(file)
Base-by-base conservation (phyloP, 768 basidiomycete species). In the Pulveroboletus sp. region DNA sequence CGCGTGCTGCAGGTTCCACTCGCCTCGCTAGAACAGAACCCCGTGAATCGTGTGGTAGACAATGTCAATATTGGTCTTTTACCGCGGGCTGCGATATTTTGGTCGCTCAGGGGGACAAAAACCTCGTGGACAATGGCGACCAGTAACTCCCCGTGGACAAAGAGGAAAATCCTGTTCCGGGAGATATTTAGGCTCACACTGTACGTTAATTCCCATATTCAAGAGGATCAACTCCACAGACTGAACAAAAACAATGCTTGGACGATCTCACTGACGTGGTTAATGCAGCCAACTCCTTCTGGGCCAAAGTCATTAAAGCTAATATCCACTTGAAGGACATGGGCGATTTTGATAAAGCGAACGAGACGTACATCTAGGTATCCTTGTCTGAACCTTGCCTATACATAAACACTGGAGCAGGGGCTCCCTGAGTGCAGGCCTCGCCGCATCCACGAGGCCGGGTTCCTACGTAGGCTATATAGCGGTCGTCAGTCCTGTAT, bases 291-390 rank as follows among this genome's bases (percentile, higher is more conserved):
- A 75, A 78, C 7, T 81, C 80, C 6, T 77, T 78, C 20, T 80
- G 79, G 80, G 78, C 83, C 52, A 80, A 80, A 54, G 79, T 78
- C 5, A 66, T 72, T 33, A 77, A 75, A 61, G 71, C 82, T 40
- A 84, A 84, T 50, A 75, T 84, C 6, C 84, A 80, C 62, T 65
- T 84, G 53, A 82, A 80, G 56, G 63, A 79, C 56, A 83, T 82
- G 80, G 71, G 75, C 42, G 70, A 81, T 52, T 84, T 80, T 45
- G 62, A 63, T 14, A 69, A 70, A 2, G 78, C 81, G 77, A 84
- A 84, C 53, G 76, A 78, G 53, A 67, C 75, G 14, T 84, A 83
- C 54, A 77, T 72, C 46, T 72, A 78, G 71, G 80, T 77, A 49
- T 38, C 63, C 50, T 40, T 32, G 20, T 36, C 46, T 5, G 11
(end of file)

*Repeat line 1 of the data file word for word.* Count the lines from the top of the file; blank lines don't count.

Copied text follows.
Base-by-base conservation (phyloP, 768 basidiomycete species). In the Pulveroboletus sp. region DNA sequence CGCGTGCTGCAGGTTCCACTCGCCTCGCTAGAACAGAACCCCGTGAATCGTGTGGTAGACAATGTCAATATTGGTCTTTTACCGCGGGCTGCGATATTTTGGTCGCTCAGGGGGACAAAAACCTCGTGGACAATGGCGACCAGTAACTCCCCGTGGACAAAGAGGAAAATCCTGTTCCGGGAGATATTTAGGCTCACACTGTACGTTAATTCCCATATTCAAGAGGATCAACTCCACAGACTGAACAAAAACAATGCTTGGACGATCTCACTGACGTGGTTAATGCAGCCAACTCCTTCTGGGCCAAAGTCATTAAAGCTAATATCCACTTGAAGGACATGGGCGATTTTGATAAAGCGAACGAGACGTACATCTAGGTATCCTTGTCTGAACCTTGCCTATACATAAACACTGGAGCAGGGGCTCCCTGAGTGCAGGCCTCGCCGCATCCACGAGGCCGGGTTCCTACGTAGGCTATATAGCGGTCGTCAGTCCTGTAT, bases 291-390 rank as follows among this genome's bases (percentile, higher is more conserved):